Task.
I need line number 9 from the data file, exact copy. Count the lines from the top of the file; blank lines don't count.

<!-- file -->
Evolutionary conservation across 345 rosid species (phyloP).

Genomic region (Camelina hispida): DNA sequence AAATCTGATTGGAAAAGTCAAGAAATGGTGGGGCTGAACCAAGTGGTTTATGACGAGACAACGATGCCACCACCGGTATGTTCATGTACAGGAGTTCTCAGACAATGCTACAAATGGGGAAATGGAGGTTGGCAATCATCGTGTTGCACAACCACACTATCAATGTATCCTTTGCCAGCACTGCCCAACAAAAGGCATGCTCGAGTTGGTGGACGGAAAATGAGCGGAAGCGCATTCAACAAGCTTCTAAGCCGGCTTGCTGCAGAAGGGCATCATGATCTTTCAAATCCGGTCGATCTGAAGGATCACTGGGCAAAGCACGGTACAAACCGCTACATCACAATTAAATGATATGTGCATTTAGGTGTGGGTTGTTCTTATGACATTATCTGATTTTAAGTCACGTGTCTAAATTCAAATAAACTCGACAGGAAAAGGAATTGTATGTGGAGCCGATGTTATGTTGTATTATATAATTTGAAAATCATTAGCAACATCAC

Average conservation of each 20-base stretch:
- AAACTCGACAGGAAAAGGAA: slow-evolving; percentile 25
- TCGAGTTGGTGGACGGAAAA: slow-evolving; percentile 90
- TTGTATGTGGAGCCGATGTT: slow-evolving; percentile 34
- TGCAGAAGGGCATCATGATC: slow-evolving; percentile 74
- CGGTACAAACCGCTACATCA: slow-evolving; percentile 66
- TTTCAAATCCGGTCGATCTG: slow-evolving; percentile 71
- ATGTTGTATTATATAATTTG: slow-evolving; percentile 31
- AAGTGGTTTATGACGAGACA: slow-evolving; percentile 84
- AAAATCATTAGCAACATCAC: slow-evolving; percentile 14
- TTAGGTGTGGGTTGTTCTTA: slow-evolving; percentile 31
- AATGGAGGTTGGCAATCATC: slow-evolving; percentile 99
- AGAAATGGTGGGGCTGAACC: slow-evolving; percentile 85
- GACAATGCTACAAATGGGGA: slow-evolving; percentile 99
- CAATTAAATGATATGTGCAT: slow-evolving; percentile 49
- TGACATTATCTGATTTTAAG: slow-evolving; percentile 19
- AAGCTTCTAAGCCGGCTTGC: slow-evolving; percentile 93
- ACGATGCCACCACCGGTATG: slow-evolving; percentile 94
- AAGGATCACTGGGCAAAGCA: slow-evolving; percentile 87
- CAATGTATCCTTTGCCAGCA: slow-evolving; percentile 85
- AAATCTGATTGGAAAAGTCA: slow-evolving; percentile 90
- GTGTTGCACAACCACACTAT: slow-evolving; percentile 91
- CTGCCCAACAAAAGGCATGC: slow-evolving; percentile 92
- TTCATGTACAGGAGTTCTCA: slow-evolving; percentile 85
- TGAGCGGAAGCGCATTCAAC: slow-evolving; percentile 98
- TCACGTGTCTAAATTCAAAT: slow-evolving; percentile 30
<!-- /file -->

- TTTCAAATCCGGTCGATCTG: slow-evolving; percentile 71